The Conversion Crisis and Challenge

(This article is reprinted from Hadassah Magazine, November 2008.)

Great news.
Many thousands of people in Israel want to convert to Judaism. Most are from the former Soviet Union and have Jewish ancestry or spouses. Many others, of various national and religious backgrounds, have come to Israel to study Judaism and to become Jewish.

Thousands of people throughout the diaspora want to become Jews. They are attracted to the teachings of Torah; or they’ve discovered Jewish roots; or they want to marry a Jewish spouse. Judaism has a profound message for people of all backgrounds. The Jewish people, with all its problems, is attractive. The fact that so many wish to become Jewish should be a source of tremendous pride and happiness to Jews.

Troubling news.

Not everyone is eager to help these would-be converts enter the Jewish fold. Instead of offering a compassionate and inclusive approach, the Israeli Chief Rabbinate has erected ever higher barriers to discourage conversion to Judaism. Diaspora rabbinic groups have essentially fallen into line behind the Chief Rabbinate’s stringent positions, fearing that their own rabbinic status will be undermined if they do not conform to the Chief Rabbinate’s dictates.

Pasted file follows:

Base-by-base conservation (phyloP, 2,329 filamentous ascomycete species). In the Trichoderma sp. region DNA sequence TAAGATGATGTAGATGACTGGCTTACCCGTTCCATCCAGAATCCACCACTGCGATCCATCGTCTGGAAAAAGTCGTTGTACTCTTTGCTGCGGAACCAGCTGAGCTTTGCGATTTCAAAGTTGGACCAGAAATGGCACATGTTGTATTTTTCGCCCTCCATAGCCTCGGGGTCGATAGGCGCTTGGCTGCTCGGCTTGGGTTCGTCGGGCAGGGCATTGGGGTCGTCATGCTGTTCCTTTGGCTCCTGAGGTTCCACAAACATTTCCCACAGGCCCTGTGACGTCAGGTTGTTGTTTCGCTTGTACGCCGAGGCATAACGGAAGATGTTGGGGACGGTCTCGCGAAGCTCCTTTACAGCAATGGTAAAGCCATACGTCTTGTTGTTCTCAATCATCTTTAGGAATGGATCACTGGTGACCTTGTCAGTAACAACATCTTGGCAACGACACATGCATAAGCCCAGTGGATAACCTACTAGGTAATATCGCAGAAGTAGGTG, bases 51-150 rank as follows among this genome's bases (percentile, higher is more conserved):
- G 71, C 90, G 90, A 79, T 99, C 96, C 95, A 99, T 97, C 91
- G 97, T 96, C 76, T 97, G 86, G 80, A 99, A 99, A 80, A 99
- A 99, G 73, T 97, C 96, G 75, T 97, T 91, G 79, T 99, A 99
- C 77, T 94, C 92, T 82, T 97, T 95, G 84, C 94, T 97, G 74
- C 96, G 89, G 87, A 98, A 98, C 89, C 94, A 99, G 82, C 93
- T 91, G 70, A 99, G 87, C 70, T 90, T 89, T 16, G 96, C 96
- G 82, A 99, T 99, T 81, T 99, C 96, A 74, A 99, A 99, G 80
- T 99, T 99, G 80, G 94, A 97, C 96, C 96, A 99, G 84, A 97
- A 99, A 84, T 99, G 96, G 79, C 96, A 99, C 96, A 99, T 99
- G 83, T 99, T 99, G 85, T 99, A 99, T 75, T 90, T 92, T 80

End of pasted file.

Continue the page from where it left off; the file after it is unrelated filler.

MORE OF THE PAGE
In May 2008, the Israeli Rabbinic High Court under the leadership of Rabbi Abraham Sherman issued a horrifying decision that actually rescinds the conversion of a woman who had converted (under Orthodox auspices) fifteen years ago. Since the Court felt the woman was not religiously observant enough, it declared her and her children—born after her conversion-- to be non-Jewish. The Chief Rabbinate and the Rabbinic High Court have equated conversion with total acceptance to observe all the mitzvoth; those who are deficient in religious observance are either not accepted in the first place, or now run the risk of having their conversions invalidated retroactively. Thousands of individuals have been thrown into spiritual turmoil, wondering about their Jewish identities and the Jewish identities of their children.